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Paul Rogers
4 October 2006

A national-intelligence estimate in Washington leaked on 24 September 2006 reported the considered opinion of a number of United States security agencies that the Iraq war was proving to be highly advantageous to the al-Qaida movement. Three days later, a similarly leaked report from a British defence think-tank was critical of Pakistan's role in the war on terror.

These two incidents are only surface indications of a much wider critique of US and British security policy within military, intelligence and foreign-policy circles on both sides of the Atlantic: yet such dissent has little or no evident effect on the two countries' political leaderships. Is this simply because of the rigorous control of dissent exercised from the top, or are things more complicated?

Paul Rogers is professor of peace studies at Bradford University, northern England. He has been writing a weekly column on global security on openDemocracy since 26 September 2001

The echo-chamber

In the case of Britain, it is certainly true that the Labour Party has achieved new heights of control in its public performances. The annual party conference held in Manchester on 24-28 September 2006 was a case in point, with any controversial matters such as Trident replacement or Iraq rigorously excluded from open debate in the conference chamber. Furthermore, the physical nature of the conference centre and the carefully controlled security perimeters meant that fringe activities - even down to the leafleting of delegates - were much reduced.

The real issue, however, goes much deeper, and concerns why serious criticism of official policy is not discussed to any extent within government itself. This is not because there is no disagreement. Many people in the senior military are deeply concerned at Britain's policies in Iraq and Afghanistan; the unease in the foreign and commonwealth office (FCO) is such that the gulf between the prime minister's residence at Number Ten Downing Street and the FCO is as wide as that between Dover and Calais.

At informal seminars and meetings at Ditchley and Wilton Park - the political and administrative elite's "watering holes" - senior officials will quietly express their horror at government policy. Indeed signs of dismay throughout government at the course the Tony Blair government has charted are not hard to find. Why, then, does it not come out into the open, except for occasional leaks that can be denied or denigrated with consummate vigour?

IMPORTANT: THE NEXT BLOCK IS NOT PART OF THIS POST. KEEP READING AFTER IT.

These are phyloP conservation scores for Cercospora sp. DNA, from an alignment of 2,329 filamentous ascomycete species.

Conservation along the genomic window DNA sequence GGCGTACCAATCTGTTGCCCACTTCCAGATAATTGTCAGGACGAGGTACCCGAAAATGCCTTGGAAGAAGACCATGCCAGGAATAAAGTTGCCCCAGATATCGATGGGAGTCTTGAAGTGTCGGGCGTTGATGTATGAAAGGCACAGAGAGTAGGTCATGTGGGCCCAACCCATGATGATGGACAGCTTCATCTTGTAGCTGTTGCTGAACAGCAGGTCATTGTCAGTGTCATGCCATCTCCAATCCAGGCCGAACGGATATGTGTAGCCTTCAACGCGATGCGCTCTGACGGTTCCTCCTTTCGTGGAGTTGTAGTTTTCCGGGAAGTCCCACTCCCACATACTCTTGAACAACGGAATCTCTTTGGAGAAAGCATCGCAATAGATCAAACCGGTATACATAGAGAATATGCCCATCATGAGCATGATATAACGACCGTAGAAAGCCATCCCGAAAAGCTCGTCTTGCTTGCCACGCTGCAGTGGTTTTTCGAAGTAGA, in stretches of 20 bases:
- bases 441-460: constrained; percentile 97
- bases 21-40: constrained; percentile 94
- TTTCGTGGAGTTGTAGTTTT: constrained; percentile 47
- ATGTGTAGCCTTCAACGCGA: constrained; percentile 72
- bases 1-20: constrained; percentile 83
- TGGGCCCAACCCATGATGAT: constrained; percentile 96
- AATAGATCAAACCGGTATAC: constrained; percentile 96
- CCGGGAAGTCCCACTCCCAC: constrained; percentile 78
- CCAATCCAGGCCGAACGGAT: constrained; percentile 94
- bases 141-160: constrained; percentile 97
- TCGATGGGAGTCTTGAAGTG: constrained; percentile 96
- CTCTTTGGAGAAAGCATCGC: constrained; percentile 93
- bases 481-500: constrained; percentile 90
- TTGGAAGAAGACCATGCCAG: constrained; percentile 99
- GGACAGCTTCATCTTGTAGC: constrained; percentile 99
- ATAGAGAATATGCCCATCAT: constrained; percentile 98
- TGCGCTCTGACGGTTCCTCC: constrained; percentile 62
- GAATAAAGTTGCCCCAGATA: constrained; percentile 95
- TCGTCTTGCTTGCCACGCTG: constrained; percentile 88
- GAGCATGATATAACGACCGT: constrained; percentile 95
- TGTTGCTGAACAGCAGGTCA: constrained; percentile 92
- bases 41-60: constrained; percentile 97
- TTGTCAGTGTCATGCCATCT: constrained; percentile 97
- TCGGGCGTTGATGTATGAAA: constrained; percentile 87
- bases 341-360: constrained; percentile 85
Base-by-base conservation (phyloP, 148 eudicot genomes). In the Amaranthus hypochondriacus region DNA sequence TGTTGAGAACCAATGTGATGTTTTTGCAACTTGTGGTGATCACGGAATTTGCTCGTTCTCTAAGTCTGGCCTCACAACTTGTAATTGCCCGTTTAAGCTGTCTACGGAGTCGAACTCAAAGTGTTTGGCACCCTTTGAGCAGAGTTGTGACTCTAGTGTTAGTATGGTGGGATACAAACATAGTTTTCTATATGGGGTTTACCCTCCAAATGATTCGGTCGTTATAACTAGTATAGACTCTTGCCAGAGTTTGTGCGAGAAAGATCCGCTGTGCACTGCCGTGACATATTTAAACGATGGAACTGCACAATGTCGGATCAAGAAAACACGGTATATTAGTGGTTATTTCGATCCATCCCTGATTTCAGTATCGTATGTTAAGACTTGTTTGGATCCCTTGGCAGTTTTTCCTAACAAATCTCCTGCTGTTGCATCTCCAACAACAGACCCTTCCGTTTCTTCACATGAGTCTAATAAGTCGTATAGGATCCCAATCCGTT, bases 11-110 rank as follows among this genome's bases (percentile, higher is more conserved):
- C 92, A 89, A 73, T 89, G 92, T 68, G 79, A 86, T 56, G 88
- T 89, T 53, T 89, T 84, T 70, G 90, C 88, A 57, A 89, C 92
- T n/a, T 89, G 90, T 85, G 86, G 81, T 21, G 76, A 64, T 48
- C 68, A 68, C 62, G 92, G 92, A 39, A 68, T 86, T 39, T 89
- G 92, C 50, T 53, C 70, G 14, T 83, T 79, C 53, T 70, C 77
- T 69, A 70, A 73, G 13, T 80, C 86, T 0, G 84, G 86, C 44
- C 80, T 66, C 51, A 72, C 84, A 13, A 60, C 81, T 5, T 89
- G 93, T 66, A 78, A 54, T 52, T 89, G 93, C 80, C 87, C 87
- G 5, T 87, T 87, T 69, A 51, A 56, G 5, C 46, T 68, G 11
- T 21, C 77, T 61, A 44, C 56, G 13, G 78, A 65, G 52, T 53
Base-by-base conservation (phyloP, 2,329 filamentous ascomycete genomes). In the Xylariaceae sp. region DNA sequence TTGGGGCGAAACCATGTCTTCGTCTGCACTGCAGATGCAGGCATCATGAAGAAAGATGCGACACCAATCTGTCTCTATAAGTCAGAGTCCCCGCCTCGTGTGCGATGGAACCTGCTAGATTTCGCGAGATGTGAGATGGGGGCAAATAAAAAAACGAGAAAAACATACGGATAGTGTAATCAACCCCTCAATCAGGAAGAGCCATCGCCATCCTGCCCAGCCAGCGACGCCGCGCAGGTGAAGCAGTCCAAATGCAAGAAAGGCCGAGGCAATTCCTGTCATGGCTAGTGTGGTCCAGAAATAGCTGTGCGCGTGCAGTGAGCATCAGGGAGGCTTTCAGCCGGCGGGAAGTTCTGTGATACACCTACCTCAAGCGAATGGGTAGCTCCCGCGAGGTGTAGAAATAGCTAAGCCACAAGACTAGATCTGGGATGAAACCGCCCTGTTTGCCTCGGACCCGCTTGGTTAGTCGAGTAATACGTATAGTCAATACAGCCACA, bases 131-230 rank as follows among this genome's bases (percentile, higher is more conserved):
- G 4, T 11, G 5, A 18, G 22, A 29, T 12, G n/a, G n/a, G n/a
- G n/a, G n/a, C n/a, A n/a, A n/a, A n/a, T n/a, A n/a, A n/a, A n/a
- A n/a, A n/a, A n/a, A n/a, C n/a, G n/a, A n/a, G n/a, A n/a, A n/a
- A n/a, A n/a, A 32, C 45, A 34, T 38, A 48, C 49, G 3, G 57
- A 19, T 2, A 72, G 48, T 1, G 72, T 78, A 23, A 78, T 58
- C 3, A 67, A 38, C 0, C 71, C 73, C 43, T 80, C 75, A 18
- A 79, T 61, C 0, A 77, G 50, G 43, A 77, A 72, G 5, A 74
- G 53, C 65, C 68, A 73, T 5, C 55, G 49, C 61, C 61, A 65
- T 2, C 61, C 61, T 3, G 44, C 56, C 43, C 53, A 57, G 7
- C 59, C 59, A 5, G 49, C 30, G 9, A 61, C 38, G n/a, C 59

The reasons are many and they have to do with the organisation of government, career protection, analytical overload and a permeating requirement for "short-termism", although at the root of it remains the character and beliefs of Tony Blair himself. The three main ministries - the FCO, the ministry of defence (MoD), and the department for international development (DfID) - all have very different approaches and cultures, in spite of closer collaboration in recent years on matters such as conflict prevention and post-conflict reconstruction.

The traditional FCO remit is "batting for Britain", with foreign policy being narrowly defined and concerned primarily with how Britain relates to the world rather than how states interrelate in a global environment. This may be true of any foreign ministry, but it also militates against an analytical approach that seeks to understand the global system, especially the significance of the "majority world". It is a situation exacerbated by the hierarchical nature of diplomacy, in which the most esteemed and prestigious missions are in the United States (at the top), with western Europe, China and Japan following, the middle east much further down the list, the rest of the world at the decidedly distant bottom.

In April 2004, a fifty-two strong cohort of British ex-diplomats with huge, accumulated middle-east experience delivered a statement deeply critical of British policy in the region, but they were easily dismissed as a narrow clique that had "gone native" and hardly understood the core (meaning Atlantic community) world. The FCO does contain notable exceptions, but career advancement depends greatly on not rocking the boat.

Moreover, the external environment of British academic studies in international relations does little to support critical analysis. Research grants for really independent fresh (or "blue-skies") thinking are difficult to come by, not least because of the dead hand of peer-review of applications to research councils. Such constraints operate within the wider context of a British security-studies community which - with a few exceptions - has taken ethnocentric Atlanticism to new heights.

The unease in the ministry of defence is palpable, with the defence-academy leak over Pakistan no more than the tip of the iceberg. The function of the military, however, is to defend the country in a manner that is finally decided by the political process; as with FCO diplomats, dissent does not aid career prospects. But there are notable exceptions here too. A striking recent development has been the readiness of a few retired senior military figures to express their grave concerns.

Quite often they do so in code, and appear to confine their criticisms to peripheral aspects of policy. But their voices are likely to grow louder in the coming months, especially as the loss of control of southern Afghanistan as well as much of Iraq becomes so much more obvious.